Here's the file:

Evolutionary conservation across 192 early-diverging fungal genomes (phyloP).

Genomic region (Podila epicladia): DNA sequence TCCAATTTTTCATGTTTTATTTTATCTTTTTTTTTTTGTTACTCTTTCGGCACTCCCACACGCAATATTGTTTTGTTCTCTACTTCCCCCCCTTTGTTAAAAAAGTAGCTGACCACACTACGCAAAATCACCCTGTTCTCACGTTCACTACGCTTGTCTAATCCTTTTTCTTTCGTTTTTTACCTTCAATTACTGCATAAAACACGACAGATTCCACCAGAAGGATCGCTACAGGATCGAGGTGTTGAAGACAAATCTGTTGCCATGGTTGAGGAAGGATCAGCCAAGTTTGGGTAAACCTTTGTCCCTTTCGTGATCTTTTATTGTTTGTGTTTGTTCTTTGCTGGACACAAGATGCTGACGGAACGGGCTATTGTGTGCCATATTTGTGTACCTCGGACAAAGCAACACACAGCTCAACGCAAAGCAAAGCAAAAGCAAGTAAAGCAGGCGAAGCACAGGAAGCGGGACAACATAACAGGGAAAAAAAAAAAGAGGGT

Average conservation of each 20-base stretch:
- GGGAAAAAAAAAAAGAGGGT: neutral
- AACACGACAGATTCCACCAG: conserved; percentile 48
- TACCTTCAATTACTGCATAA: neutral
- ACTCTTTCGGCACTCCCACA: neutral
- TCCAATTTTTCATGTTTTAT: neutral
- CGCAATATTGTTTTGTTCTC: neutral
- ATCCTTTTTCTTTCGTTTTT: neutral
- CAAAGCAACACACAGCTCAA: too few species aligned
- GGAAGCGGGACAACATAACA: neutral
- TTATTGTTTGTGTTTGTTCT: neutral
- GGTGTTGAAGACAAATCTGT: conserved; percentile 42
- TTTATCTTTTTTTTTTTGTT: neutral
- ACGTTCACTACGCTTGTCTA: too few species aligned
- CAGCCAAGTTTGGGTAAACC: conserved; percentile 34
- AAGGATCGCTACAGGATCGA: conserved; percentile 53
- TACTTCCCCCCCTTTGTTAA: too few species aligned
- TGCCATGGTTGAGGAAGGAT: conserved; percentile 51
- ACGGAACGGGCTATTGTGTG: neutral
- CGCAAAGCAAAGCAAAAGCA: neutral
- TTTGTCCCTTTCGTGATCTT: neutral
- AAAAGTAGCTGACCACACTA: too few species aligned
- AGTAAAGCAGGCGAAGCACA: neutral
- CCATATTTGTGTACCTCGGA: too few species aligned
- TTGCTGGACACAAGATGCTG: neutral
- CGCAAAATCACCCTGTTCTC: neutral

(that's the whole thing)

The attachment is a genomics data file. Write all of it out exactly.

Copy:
Evolutionary conservation across 192 early-diverging fungal genomes (phyloP).

Genomic region (Podila epicladia): DNA sequence TCCAATTTTTCATGTTTTATTTTATCTTTTTTTTTTTGTTACTCTTTCGGCACTCCCACACGCAATATTGTTTTGTTCTCTACTTCCCCCCCTTTGTTAAAAAAGTAGCTGACCACACTACGCAAAATCACCCTGTTCTCACGTTCACTACGCTTGTCTAATCCTTTTTCTTTCGTTTTTTACCTTCAATTACTGCATAAAACACGACAGATTCCACCAGAAGGATCGCTACAGGATCGAGGTGTTGAAGACAAATCTGTTGCCATGGTTGAGGAAGGATCAGCCAAGTTTGGGTAAACCTTTGTCCCTTTCGTGATCTTTTATTGTTTGTGTTTGTTCTTTGCTGGACACAAGATGCTGACGGAACGGGCTATTGTGTGCCATATTTGTGTACCTCGGACAAAGCAACACACAGCTCAACGCAAAGCAAAGCAAAAGCAAGTAAAGCAGGCGAAGCACAGGAAGCGGGACAACATAACAGGGAAAAAAAAAAAGAGGGT

Average conservation of each 20-base stretch:
- GGGAAAAAAAAAAAGAGGGT: neutral
- AACACGACAGATTCCACCAG: conserved; percentile 48
- TACCTTCAATTACTGCATAA: neutral
- ACTCTTTCGGCACTCCCACA: neutral
- TCCAATTTTTCATGTTTTAT: neutral
- CGCAATATTGTTTTGTTCTC: neutral
- ATCCTTTTTCTTTCGTTTTT: neutral
- CAAAGCAACACACAGCTCAA: too few species aligned
- GGAAGCGGGACAACATAACA: neutral
- TTATTGTTTGTGTTTGTTCT: neutral
- GGTGTTGAAGACAAATCTGT: conserved; percentile 42
- TTTATCTTTTTTTTTTTGTT: neutral
- ACGTTCACTACGCTTGTCTA: too few species aligned
- CAGCCAAGTTTGGGTAAACC: conserved; percentile 34
- AAGGATCGCTACAGGATCGA: conserved; percentile 53
- TACTTCCCCCCCTTTGTTAA: too few species aligned
- TGCCATGGTTGAGGAAGGAT: conserved; percentile 51
- ACGGAACGGGCTATTGTGTG: neutral
- CGCAAAGCAAAGCAAAAGCA: neutral
- TTTGTCCCTTTCGTGATCTT: neutral
- AAAAGTAGCTGACCACACTA: too few species aligned
- AGTAAAGCAGGCGAAGCACA: neutral
- CCATATTTGTGTACCTCGGA: too few species aligned
- TTGCTGGACACAAGATGCTG: neutral
- CGCAAAATCACCCTGTTCTC: neutral